Tigers' McGehee has seen enough of Rosario

Chris McCosky
The Detroit News
Detroit's Casey McGehee, left, is congratulated by Cameron Maybin after McGehee scored on a two-run single by Andrew Romine in the eighth inning against the Twins Wednesday.

Minneapolis – Nobody in the park Thursday was happier to see somebody other than Eddie Rosario in center field than Tigers third baseman Casey McGehee.

“I’ve had enough of that guy,” McGehee said.

Rosario had already taken two extra-base hits away from McGehee in the series. He ran down rockets hit to deep right-center on both Tuesday and Wednesday. The one Wednesday night was especially cruel – he was playing shallow, turned and on a full sprint ran the ball down just in front of the wall.

“And that wasn’t even the best one he’s had on me this year,” McGehee said. “He made a play on me in a game at Rochester that would make both of those catches look routine.”

It was in June when McGehee was still playing at Triple-A Toledo, and Rosario was working on his offensive game in Rochester.

“I hit a ball to left field and the left fielder gave up on it,” McGehee said. “There’s this weird cutout in the outfield. All of a sudden, (Rosario) comes out of the corner (of the cutout) with the ball. I was like, ‘What the (heck).’”

So, Rosario got the day off Thursday and guess what? In his first at-bat, McGehee hit a sinking liner down the line in right field – which Max Kepler caught on a dive.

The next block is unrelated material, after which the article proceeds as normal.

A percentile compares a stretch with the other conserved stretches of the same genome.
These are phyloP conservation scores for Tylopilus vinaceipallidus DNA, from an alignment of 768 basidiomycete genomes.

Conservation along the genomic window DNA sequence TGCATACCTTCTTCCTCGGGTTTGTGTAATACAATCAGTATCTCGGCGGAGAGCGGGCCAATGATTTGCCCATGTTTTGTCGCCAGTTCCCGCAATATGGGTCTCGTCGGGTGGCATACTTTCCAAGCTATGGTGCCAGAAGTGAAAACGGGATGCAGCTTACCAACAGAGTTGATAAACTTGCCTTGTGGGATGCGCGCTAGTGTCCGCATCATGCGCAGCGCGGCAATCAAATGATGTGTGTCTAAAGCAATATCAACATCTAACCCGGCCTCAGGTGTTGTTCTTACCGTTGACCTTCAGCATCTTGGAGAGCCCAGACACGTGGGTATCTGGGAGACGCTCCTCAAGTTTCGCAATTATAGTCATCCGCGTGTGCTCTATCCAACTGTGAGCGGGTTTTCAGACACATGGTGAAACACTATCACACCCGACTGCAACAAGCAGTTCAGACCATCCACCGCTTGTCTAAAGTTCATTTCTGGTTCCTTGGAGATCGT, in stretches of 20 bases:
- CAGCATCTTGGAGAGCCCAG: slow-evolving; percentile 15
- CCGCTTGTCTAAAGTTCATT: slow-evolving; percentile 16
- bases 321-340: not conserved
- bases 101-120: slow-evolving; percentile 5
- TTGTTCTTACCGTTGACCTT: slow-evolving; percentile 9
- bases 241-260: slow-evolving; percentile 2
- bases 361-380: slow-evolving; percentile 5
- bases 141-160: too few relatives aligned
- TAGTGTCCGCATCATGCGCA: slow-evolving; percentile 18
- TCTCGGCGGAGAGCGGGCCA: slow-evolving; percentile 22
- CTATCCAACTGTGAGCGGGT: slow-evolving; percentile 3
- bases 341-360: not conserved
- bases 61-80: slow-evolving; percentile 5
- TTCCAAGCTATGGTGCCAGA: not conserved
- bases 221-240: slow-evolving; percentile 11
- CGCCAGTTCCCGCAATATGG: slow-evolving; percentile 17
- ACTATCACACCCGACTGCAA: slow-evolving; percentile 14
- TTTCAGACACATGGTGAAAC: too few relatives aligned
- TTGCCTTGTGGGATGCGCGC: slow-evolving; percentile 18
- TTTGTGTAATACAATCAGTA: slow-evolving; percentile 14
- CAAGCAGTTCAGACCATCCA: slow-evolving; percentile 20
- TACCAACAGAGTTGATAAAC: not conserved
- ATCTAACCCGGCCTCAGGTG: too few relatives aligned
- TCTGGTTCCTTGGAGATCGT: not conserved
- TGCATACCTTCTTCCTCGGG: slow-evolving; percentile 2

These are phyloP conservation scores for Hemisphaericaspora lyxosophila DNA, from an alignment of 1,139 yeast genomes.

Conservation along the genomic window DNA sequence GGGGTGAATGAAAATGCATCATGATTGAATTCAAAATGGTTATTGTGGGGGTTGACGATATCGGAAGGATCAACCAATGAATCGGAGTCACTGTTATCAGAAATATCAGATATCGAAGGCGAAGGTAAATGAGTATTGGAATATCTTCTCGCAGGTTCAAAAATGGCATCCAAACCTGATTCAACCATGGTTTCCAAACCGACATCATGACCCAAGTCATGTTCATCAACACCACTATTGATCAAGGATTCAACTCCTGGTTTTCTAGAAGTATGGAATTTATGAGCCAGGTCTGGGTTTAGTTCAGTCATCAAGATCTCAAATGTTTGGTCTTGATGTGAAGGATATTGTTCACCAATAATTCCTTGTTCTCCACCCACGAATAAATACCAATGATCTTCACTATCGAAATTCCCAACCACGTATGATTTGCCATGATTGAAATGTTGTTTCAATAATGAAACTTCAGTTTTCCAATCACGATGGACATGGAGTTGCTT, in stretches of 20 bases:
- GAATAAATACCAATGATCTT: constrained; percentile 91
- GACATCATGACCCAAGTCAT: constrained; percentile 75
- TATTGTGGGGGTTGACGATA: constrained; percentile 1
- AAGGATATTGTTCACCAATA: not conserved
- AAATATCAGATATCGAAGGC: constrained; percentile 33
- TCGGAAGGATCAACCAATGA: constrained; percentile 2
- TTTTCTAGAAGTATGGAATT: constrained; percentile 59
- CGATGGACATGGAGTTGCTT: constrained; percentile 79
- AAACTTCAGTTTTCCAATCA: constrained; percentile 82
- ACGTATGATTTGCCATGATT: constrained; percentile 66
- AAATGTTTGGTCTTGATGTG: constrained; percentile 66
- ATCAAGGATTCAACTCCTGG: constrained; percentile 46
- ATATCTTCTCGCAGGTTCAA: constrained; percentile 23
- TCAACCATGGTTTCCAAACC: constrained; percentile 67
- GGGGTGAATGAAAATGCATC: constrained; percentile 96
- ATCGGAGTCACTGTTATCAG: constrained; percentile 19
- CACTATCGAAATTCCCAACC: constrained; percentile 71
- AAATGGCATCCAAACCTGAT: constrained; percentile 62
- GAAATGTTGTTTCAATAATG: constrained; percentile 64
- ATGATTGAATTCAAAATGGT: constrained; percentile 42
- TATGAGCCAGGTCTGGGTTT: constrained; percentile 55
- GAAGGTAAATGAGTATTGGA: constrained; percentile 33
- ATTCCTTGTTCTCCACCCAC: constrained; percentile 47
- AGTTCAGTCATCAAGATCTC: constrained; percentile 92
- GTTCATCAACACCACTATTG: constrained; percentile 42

Buzzard's luck.

The baseball gods did relent, though. McGehee wound up scratching out a pair of infield hits.

Growing up

Tigers left-hander Daniel Norris watched the Twins swing early and often in the first two games of this series. And he figured it was something he could exploit in his start Thursday.

“I knew they like to swing early and hunt fastballs,” Norris said. “I tried to play into that and let them get themselves out.”

Norris threw fastballs (two-seamers and four-seamers) on 26 of his first 34 pitches of the game. He fell behind more batters than he would normally prefer, but that was part of the plan. He was staying out of the middle of the plate, inducing early contact and getting quick outs.

He wound up getting nine ground-ball outs and five strikeouts through 6⅓ innings. Once the Tigers went ahead 8-0, he went into full attack mode.

“Yeah, I am just attacking at that point,” he said. “If the game was closer, maybe I throw some different pitches. But with an eight-run lead, you don’t have to strikeout guys on the first three pitches.”

Wilson worrisome

Lefty Justin Wilson continues to be an enigma for the Tigers.

He was tasked with getting the final out of the eighth inning Thursday in an 8-3 game. There were two runners on and left-handed hitting Max Kepler at the plate. Outs against left-handed hitters have been elusive for Wilson – Kepler rapped a two-run double.

In his last 14 outings, Wilson has allowed 10 earned runs, including four home runs. Opponents are hitting .333 against him and lefties nearly .280.

He has battled elbow soreness this season, but manager Brad Ausmus said he wasn’t aware there is anything wrong with him physically right now.

“He has pitched better,” Ausmus said. “He gave up the double, but he was still able to get out of the inning.”

Ausmus said at this point he was not considering altering Wilson’s role.

Around the horn

…The Tigers have won six straight games at Target Field this season and eight straight going back to last year.

…J.D. Martinez went 0 for 5, ending his hit streak at 14 games.

…Victor Martinez had seven hits in the three-game series. In nine games at Target Field this season, he is hitting .615 (16 for 26), scoring nine runs. In his career, 46 games, he’s hitting .370 at Target Field.